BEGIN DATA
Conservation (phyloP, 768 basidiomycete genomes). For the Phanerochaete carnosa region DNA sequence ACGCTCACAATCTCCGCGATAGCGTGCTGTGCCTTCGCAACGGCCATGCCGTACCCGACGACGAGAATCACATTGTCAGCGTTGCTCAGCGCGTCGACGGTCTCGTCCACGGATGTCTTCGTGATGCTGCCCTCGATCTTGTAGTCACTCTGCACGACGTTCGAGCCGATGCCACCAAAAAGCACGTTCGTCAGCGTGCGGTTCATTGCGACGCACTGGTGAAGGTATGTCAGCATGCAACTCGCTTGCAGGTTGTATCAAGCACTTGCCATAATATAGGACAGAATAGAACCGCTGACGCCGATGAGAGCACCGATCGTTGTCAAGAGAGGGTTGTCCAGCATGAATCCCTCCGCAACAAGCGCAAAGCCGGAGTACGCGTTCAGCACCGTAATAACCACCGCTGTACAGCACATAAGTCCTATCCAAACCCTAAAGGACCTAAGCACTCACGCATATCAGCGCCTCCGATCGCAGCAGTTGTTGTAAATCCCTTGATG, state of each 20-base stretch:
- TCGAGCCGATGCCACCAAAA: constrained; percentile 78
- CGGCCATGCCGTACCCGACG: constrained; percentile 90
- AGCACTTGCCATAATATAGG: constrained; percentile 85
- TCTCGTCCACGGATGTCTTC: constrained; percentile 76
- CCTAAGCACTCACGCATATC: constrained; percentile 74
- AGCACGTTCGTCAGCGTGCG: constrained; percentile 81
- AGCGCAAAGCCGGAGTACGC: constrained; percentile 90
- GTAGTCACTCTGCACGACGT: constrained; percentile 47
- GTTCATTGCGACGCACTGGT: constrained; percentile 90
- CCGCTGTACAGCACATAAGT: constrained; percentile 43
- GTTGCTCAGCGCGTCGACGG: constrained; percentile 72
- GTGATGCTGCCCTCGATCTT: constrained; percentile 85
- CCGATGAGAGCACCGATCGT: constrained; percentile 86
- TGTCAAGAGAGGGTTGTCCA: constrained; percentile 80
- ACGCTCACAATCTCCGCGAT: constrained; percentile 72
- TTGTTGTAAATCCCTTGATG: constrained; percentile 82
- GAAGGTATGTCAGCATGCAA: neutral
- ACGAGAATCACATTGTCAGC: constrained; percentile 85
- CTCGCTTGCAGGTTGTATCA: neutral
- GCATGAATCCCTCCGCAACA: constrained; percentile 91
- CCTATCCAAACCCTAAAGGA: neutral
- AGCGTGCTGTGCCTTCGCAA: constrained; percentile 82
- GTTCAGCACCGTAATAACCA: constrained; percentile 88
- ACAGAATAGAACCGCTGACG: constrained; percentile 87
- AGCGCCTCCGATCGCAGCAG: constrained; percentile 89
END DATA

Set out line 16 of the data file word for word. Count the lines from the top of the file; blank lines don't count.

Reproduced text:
- ACGCTCACAATCTCCGCGAT: constrained; percentile 72